To say I’ve been anticipating a sophomore album from Drowners is probably the understatement of the century. I’ve been restless since Cruel Ways was released in early March and the anticipation has been building tenfold since hearing almost all of the other album tracks during our week at SXSW. If the stark white of the album art is any indication, this record feels like an entirely new era for Drowners; a fresh start if you will. The addition of shimmery keyboards and pulsing synths were something I questioned initially, but with each track it became clear that they were the perfect formula for a cohesive, sonically satisfying record. Matt Hitt’s whip smart lyricism remains intact throughout; something that I came to love about the first record and which has only improved in the almost 2 years between albums.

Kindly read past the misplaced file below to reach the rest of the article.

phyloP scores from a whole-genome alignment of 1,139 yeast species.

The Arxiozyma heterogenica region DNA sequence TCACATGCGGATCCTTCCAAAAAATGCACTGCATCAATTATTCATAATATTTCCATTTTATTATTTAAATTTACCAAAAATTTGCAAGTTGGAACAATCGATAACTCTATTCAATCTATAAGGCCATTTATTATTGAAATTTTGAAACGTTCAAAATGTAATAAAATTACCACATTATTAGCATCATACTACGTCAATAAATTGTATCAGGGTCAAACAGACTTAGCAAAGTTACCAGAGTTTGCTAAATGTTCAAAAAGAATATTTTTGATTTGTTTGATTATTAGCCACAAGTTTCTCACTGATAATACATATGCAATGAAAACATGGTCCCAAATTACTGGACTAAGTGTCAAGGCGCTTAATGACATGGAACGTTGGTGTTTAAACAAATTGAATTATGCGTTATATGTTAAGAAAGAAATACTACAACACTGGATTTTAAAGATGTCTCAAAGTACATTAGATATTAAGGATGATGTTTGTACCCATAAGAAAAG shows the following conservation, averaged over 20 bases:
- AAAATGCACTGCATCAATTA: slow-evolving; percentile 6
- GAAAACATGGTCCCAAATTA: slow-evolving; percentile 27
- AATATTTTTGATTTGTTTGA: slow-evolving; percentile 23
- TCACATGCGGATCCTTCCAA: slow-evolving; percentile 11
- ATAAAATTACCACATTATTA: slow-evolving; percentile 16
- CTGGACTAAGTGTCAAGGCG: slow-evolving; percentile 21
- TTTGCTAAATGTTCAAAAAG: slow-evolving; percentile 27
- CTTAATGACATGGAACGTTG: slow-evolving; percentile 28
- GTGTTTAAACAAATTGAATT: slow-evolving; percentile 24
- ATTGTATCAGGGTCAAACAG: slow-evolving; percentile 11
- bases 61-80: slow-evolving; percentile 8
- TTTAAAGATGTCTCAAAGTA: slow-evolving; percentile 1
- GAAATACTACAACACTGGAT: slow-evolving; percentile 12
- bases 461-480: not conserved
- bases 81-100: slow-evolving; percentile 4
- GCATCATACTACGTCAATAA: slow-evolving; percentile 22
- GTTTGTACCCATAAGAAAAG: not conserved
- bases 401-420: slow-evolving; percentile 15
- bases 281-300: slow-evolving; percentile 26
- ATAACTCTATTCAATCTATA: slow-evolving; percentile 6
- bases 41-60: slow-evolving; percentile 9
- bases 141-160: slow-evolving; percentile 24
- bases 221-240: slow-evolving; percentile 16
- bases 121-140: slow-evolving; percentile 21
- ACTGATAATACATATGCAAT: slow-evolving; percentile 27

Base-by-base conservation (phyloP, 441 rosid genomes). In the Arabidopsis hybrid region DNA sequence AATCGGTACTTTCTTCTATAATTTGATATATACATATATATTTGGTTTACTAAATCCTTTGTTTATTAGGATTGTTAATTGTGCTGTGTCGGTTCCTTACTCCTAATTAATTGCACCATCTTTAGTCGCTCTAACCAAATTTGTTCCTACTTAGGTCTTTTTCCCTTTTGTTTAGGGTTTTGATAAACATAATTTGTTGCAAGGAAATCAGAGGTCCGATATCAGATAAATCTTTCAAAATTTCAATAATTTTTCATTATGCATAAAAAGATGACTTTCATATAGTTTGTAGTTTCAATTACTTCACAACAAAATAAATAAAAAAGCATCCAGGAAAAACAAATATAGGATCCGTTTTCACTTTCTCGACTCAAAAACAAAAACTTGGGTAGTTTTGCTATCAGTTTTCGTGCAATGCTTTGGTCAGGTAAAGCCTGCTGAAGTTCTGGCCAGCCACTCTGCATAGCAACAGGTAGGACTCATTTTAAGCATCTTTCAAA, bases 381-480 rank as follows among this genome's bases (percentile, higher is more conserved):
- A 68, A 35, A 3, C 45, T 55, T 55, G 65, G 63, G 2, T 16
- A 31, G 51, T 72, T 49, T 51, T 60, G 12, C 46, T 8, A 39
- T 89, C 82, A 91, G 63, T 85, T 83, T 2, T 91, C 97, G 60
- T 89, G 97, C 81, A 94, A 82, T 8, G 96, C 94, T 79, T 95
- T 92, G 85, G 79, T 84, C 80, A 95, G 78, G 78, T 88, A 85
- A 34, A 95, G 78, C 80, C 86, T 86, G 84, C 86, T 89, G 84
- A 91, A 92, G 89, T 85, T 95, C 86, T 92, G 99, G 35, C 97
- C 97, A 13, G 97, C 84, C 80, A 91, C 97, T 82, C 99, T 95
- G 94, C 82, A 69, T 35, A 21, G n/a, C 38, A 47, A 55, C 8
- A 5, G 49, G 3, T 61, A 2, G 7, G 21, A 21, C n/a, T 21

It is nearly impossible to compare On Desire to the first Drowners album, and that is what makes it so mesmerizing. There is no single track that sounds similar to their earlier works, but On Desire clearly showcases their evolution as a band. Something as simple as a deeper bass line on “Human Remains” gives the track a more focused, sharper edge that surges through all 3 minutes and 51 seconds of the song. (Almost every song clocks in at just under 4 minutes while the earlier songs were barely 2 minutes long; another sharp contrast that works so well.) As the title suggests, desire is at the heart of each and every song; desire for understanding, desire for a relationship, desire for the unattainable and even desire for the unknown. All of these concepts are the undercurrent that carry the weight of the lyrics and blend them with danceable melodies and electric intricacy. Despite the darker themes, On Desire strikes a perfect balance between melodic sensibility and lyrical density and therefore cements this album into my number one spot for favorite album of 2016.